Rumohr set a new personal record on her next attempt, clearing 3.52m (11-6.5) without grazing the bar. Then came the 3.57m (11-8.5) mark. On her second attempt, Rumohr successfully cleared the bar herself, but as she dismounted, her pole caught the bar and dislodged it at the final second.
Rumohr was unable to clear the bar on her final attempt, but nonetheless, she was greeted with high fives and hugs by her companions in cardinal.
“I’m really proud of myself,” expressed Rumohr. “I’ve been waiting a long time for this and feel like my time has finally come. I’m disappointed I wasn’t able to get All-American, but I have to rejoice in the success I had today.”
“Abby Rumohr is probably the story of the day,” offered Smelley. “She set three personal bests at different poles, and competed like a champion. Kudos to her.”
The day came to a close with the men’s 4×800 relay finals. Last night, the relay team consisted of Andres Leon, Peterson, King, and Sokhela. Tonight, in order to allow Sokhela to be best prepared for Saturday’s individual finals, Smelley and the Warriors opted to run without their bonafide anchor.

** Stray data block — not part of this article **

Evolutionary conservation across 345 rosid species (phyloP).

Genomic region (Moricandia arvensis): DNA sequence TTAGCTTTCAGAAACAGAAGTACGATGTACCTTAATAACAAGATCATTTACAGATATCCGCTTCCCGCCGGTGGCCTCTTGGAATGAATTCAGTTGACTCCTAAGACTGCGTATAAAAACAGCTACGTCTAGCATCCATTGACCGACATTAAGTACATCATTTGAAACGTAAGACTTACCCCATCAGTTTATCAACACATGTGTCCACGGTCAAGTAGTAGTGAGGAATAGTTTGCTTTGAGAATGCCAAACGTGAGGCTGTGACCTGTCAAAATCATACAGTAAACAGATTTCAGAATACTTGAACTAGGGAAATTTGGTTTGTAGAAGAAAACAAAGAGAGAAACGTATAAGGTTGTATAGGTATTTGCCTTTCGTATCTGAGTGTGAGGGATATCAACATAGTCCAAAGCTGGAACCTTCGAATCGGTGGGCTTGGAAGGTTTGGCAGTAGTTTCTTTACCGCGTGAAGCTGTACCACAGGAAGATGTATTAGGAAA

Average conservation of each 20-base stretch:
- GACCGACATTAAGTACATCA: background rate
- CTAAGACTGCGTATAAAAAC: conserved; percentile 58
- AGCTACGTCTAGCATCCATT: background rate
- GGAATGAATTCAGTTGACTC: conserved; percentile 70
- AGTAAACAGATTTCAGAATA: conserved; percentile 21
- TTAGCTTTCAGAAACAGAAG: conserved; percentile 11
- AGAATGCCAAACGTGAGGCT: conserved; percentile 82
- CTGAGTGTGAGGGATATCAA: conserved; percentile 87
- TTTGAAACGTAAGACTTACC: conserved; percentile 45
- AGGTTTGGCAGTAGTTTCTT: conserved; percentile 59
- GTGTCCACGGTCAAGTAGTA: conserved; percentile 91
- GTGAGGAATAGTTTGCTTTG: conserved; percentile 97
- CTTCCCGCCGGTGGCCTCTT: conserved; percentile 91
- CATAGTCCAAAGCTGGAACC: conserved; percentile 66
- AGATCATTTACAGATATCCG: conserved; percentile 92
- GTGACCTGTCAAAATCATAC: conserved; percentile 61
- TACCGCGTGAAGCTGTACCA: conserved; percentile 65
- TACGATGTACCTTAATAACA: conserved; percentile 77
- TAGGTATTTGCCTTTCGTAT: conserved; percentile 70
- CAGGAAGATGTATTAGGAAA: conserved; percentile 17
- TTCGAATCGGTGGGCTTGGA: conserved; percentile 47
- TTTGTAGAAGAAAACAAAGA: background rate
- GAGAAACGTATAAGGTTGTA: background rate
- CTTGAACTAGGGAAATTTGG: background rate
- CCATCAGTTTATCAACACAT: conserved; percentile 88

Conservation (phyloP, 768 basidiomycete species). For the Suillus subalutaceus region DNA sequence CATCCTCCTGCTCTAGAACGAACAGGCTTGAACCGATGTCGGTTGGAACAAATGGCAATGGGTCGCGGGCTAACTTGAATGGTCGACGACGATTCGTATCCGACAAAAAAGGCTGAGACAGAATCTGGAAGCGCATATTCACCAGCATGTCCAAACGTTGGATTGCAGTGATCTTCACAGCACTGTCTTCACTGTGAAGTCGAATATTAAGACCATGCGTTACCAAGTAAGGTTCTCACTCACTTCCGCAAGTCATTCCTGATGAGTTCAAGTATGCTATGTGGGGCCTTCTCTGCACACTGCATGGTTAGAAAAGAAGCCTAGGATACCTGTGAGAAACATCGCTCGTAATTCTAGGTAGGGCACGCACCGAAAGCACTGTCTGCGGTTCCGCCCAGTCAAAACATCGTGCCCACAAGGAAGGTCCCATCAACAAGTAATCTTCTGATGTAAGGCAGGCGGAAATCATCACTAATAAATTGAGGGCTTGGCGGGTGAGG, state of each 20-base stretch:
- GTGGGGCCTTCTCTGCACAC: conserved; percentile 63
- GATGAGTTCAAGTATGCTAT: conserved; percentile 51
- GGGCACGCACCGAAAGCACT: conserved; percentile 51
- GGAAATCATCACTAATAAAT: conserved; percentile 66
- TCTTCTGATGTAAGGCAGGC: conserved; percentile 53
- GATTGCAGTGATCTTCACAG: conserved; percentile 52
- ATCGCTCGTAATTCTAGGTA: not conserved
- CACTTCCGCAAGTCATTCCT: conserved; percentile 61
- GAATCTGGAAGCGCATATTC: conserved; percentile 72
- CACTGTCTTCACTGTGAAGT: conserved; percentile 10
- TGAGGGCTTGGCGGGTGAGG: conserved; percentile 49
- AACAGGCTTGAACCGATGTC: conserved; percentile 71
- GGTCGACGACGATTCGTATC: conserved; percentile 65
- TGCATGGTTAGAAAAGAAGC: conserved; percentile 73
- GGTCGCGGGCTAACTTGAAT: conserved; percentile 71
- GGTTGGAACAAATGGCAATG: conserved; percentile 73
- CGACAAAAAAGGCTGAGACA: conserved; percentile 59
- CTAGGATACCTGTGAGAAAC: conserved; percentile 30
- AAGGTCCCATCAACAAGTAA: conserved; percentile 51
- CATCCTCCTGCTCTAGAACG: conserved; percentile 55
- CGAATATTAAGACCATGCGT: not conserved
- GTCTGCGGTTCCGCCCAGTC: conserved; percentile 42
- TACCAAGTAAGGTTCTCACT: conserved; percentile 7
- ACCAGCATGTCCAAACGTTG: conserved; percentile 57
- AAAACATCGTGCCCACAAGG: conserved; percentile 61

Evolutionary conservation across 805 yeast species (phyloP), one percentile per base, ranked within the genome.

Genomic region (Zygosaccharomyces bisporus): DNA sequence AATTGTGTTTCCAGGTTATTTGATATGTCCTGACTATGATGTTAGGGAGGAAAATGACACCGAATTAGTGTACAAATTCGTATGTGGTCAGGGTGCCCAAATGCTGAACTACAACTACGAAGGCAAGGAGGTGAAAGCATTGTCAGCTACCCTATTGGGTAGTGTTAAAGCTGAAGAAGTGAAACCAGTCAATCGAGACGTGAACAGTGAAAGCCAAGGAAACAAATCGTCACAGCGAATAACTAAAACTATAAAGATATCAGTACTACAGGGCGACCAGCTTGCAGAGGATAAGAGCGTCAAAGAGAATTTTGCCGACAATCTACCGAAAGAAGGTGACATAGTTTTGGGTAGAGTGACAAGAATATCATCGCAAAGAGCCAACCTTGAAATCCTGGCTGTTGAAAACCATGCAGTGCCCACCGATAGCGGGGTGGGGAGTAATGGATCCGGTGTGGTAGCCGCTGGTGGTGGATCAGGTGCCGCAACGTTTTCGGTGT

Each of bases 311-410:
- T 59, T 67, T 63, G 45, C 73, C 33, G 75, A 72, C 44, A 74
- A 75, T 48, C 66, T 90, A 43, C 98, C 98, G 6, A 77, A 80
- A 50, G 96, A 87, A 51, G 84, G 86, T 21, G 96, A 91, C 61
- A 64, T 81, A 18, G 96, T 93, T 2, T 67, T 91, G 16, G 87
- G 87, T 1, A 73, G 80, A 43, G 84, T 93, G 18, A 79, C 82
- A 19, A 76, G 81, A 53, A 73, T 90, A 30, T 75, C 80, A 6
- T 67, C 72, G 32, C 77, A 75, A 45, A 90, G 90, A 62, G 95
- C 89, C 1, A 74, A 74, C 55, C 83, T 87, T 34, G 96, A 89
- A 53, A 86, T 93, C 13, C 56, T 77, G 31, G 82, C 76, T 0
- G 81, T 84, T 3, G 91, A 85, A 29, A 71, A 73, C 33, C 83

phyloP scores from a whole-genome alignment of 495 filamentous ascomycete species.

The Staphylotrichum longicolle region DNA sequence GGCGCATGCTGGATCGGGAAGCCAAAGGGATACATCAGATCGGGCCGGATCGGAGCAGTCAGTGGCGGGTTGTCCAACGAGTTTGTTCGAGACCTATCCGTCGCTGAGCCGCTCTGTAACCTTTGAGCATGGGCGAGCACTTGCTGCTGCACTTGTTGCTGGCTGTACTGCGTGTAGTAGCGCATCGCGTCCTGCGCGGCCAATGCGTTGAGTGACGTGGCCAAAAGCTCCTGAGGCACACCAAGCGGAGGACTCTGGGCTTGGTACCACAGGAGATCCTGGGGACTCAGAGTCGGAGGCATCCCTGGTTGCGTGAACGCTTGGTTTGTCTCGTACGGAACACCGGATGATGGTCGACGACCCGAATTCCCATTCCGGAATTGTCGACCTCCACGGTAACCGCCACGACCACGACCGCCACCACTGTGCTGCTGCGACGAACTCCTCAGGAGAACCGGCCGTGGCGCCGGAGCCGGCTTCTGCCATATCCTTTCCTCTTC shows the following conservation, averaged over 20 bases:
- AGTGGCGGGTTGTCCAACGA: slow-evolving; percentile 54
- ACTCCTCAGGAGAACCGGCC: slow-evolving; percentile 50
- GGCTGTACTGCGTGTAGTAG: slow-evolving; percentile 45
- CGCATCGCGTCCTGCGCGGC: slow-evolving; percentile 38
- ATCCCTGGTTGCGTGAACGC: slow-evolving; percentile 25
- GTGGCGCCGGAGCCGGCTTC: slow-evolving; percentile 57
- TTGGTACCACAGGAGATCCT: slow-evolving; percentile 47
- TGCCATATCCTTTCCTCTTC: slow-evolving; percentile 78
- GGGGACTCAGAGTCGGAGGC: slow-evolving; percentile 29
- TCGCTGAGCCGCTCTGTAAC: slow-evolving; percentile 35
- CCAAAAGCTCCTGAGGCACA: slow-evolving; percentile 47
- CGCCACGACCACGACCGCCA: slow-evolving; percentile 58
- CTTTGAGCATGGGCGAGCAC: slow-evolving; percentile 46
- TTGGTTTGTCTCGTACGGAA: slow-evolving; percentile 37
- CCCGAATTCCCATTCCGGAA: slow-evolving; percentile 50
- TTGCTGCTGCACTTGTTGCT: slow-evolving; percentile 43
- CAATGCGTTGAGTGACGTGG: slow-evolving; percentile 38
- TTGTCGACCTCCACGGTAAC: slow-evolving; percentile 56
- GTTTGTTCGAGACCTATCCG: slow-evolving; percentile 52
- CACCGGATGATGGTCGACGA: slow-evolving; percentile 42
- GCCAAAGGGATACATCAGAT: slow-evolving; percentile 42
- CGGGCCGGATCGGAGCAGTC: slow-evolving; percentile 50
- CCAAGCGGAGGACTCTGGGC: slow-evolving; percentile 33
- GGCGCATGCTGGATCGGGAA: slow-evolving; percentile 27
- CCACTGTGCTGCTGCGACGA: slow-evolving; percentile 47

Before the race, King and company shared their desire to come in ahead of at least one opponent, in hopes of doing more than just banking of an eight-place All-American finish.
Tonight, Ben Bodine ran with the first baton and handed it off to John Baker. Then, Baker handed it off to Leon, who put their hopes in the hands of King, who was Friday night’s anchor. Ultimately, the relay team finished the event in 7:52.35, which was 0:00.32 faster than the eighth-place team.
Bodine, Baker, Leon, and King earned NAIA All-American honors with a seventh place finish in the 4×800 relay.
“I felt good, but man, my legs felt heavy after the previous races,” said King. “Andres had a great leg and caught us back up, putting us within striking distance. Honestly, I thought I was going to drop (the eighth-place finisher) sooner, but he stuck right there until the end.
“Physically, the race hurt, but being All-Americans makes it all worth it.”
“Beating that team was a nice achievement for those guys,” said Smelley. “They ran the same time they did at outdoors, with a variety of guys you wouldn’t have picked at the start of the year. It was great.”
Saturday will bring a close to the NAIA Indoor National Championships, with Westmont having several chances to revisit the podium as they did on Friday. Links to live coverage are available on the Westmont Athletics website.
Jacob Norling is the sports information assistant at Westmont College.